Only ten shopping days until Christmas. If that statement’s not enough to make you put your daily Bible reading on hold until the New Year, the next one might be: Over the next three days we’re looking at Jesus’ genealogy in Matthew’s gospel. You know, the list of names of who “begat” whom. But before you run away, there’s actually a lot of interesting stuff buried in this list of names. Promise.
In the run-up to Christmas, we’re going to look at Matthew’s Christmas story (chapters 1 and 2). Luke’s will be next year, and I hope that before Christmas 2016 someone discovers another Gospel or I’m all out. And in looking at the Matthean* version (*pretentious scholarly adjective), we’re going to pay particular attention to the Old Testament background to what’s going on. For two reasons. One, it’s interesting and not always front-and-centre in our Christmas preaching. And two, Matthew himself seems to have a particular interest in bringing it out, as he stops several times in the story to point out “this took place to fulfil…”
What’s in a name? Or a whole list of them, for that matter?
Firstly, we can’t stress enough the importance of family heritage in the ancient world. For most Westerners, our occupation may be what defines us to others. Or our immediate role in a family or in a community. But in the first century, your ancestral heritage defined you. People were thought to inherit their moral character from their parents, grandparents, great-grandparents, etc. So an impressive family line full of virtuous people was something to be proud of. And if you had any skeletons in the closet – well, you’d want to carefully airbrush them out.
Which makes Matthew’s genealogy of Jesus quite remarkable. Sure, he puts in all the good stuff. In particular, he shows how Jesus is descended from King David, which is important for the later claims Matthew will make about Jesus’ being the Messiah. Reflecting the Jewish love of number symbolism, he even arranges the genealogy in three fourteens (or six sevens): fourteen from Abraham to David; fourteen from David to the Exile; and fourteen from the Exile to Jesus. This is interesting enough in itself, as the division points are very symbolic. It foreshadows the idea that Jesus has come to fulfil the promises made to Abraham (Genesis 12), to David (2 Sam 7), and about the return from the Exile (Isaiah, Ezekiel, and elsewhere). But that’s not the remarkable bit.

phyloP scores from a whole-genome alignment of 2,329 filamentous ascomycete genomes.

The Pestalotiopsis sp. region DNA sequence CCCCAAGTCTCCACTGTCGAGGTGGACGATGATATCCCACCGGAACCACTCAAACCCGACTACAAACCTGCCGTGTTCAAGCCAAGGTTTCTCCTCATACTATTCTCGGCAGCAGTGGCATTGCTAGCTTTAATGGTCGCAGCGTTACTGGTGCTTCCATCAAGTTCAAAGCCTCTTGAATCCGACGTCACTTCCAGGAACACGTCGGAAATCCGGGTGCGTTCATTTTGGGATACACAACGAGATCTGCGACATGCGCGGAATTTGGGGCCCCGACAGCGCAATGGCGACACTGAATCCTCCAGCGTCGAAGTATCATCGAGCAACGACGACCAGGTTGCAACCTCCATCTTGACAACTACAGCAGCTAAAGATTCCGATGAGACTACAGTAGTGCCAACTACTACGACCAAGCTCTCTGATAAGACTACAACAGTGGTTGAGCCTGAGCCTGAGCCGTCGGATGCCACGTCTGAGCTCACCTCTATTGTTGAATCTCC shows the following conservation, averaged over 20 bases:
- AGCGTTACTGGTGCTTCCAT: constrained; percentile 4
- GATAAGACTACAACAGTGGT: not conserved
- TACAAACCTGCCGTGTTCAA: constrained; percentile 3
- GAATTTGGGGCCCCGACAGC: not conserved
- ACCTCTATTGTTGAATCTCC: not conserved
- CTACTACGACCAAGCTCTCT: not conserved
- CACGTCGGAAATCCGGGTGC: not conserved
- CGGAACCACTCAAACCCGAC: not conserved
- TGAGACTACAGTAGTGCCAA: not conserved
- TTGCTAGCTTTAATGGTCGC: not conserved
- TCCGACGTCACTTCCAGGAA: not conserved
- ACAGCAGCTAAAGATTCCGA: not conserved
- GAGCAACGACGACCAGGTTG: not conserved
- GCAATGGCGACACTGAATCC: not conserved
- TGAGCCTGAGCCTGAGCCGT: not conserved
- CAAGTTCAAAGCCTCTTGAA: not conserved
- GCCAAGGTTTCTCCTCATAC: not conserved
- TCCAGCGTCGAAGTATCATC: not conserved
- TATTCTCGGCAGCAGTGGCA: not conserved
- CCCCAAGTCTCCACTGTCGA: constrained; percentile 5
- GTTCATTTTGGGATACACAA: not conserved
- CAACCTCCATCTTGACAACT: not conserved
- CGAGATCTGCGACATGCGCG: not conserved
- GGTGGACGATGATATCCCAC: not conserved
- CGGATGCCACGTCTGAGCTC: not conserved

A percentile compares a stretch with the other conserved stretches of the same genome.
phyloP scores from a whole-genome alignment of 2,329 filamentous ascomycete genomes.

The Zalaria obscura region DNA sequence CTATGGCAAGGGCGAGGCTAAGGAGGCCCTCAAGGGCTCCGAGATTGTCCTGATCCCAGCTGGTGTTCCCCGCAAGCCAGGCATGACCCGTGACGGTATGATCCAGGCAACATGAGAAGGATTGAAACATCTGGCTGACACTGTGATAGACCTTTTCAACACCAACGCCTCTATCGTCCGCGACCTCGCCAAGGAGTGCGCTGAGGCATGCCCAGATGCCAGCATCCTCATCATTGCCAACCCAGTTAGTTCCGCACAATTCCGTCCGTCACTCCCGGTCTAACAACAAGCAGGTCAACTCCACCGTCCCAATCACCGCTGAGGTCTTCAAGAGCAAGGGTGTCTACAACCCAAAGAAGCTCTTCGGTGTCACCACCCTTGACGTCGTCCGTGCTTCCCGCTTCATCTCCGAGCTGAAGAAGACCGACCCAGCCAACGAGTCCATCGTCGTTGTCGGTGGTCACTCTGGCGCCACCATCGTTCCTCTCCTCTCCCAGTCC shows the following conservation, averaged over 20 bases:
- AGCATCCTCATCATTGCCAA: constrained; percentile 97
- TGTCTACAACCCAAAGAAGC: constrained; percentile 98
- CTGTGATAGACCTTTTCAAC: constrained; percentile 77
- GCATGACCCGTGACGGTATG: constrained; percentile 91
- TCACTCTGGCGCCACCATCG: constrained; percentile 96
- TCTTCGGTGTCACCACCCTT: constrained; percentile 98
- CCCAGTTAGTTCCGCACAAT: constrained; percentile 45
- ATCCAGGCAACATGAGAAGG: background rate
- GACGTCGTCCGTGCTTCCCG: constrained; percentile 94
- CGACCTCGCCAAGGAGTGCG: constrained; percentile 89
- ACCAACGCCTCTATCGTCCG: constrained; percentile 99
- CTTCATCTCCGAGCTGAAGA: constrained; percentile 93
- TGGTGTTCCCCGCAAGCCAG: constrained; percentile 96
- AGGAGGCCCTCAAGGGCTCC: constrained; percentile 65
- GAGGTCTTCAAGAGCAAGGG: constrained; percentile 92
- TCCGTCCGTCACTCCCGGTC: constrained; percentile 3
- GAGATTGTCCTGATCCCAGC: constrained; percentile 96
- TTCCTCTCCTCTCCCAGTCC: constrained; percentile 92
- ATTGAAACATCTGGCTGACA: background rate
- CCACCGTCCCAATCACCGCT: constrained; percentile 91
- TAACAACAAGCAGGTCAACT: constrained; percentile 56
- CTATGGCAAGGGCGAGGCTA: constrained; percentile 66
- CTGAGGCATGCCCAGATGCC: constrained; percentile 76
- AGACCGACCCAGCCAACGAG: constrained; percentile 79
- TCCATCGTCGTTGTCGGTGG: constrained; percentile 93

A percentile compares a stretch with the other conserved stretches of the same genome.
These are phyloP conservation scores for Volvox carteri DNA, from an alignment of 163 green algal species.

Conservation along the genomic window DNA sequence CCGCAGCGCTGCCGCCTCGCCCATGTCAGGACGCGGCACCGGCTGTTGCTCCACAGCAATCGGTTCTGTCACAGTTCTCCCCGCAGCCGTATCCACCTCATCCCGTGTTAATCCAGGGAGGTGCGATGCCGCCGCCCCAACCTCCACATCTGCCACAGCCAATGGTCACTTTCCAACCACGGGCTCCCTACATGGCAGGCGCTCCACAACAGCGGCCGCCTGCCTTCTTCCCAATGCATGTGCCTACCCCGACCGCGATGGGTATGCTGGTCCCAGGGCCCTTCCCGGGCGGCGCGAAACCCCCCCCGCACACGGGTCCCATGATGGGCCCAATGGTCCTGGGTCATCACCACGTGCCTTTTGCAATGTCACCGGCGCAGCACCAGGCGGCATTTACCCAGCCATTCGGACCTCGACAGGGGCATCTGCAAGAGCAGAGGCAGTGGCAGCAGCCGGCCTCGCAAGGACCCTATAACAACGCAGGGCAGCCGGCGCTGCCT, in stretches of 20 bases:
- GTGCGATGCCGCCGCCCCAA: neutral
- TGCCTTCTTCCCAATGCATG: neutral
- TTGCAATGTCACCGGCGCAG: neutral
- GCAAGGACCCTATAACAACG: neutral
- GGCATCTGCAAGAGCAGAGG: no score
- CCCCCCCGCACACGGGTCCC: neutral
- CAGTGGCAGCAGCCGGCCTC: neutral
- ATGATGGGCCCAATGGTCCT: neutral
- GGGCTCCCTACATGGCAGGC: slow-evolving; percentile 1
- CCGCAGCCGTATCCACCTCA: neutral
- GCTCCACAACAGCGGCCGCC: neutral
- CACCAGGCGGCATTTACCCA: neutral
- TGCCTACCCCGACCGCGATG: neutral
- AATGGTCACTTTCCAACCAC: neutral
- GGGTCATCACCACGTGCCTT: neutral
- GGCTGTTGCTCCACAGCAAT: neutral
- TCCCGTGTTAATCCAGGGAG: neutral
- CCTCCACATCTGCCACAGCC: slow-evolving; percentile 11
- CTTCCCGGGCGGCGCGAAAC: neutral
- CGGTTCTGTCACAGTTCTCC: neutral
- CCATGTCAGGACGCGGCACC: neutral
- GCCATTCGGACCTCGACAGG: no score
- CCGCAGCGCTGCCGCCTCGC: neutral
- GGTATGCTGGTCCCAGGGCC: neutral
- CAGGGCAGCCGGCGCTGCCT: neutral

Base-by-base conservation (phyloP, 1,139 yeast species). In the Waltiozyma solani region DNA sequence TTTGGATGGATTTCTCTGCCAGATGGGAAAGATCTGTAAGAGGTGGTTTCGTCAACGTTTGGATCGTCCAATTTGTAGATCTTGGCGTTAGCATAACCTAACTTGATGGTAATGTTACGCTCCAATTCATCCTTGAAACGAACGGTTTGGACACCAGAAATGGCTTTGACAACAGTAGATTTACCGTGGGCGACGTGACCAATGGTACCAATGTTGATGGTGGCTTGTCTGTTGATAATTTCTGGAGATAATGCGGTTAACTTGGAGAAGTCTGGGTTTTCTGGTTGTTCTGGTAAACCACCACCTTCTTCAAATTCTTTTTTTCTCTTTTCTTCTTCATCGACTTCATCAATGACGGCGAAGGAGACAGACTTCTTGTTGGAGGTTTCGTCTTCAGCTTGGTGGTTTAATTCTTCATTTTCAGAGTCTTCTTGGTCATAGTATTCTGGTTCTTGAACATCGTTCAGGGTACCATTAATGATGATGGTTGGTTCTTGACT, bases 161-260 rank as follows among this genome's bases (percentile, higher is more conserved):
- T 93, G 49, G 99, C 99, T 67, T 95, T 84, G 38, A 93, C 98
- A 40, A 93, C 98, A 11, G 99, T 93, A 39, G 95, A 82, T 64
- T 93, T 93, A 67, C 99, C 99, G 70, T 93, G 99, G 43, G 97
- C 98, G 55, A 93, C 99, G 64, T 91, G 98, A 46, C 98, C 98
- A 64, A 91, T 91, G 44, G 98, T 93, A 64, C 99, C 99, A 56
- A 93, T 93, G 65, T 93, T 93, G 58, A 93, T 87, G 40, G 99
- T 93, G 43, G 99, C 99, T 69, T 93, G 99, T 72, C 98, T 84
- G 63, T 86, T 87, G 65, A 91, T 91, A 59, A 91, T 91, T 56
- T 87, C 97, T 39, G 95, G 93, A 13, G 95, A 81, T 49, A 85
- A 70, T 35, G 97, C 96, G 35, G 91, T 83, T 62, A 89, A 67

You might also have noticed that mostly men get mentioned in the family tree. Hardly any women. Which makes sense I suppose. Since when it comes to having kids, men do most of the heavy lifting, right? I mean, for the 9 months of pregnancy we have to do all the heavy lifting, because once you’re pregnant you can’t bend. And then there’s the lifting of all the flatpack furniture from Ikea for the baby’s room. And during labour, lifting you on and off the bed… And you’re thinking: Tim, way to alienate 50% of your audience!** But that’s the kind of messed-up worldview in which these family trees were written. A world in which only men were important. Where women were treated as second class citizens, rather than equal partners. Or as property, rather than people.
Now let me make it clear that this isn’t God’s worldview. (Or mine, just to clarify.) But rather, it was the view of the cultures to which the Bible was written. And the view of the vast majority of cultures throughout the history of the world. In fact, the Bible suggests that this oppression of women by men was a direct result of human sin; and was nothing like the way God intended humanity to be.
But when we read the family trees in the Bible, we have to realise that it was pretty much all about the men. Now when I teach New Testament at college, I impress upon my students that it’s important to read the Bible in light of the culture in which it was written. That’s how we make sense of it. But it’s even more important to take note of when the Bible does something unexpected in its culture. Which is what we have at the beginning of the gospel of Matthew, when we read Jesus’ family tree. Women get mentioned! Three of them by name: Tamar, Ruth, and Rahab. In a patriarchal, male-centred culture, in a family tree full of more than forty men, three women are named and a fourth is alluded to.
And not particularly notable women either. Not ones you’d want to draw attention to if you were trying to impress your fellow Jews. Two of them aren’t from Israel. One’s a prostitute. And two others were involved in a couple of the biggest sex-scandals in Israel’s history. Yet those are the women Matthew chooses to name.
Why? There must be a reason. They must be there to tell us something. And that’s what we’re looking at over the next three days.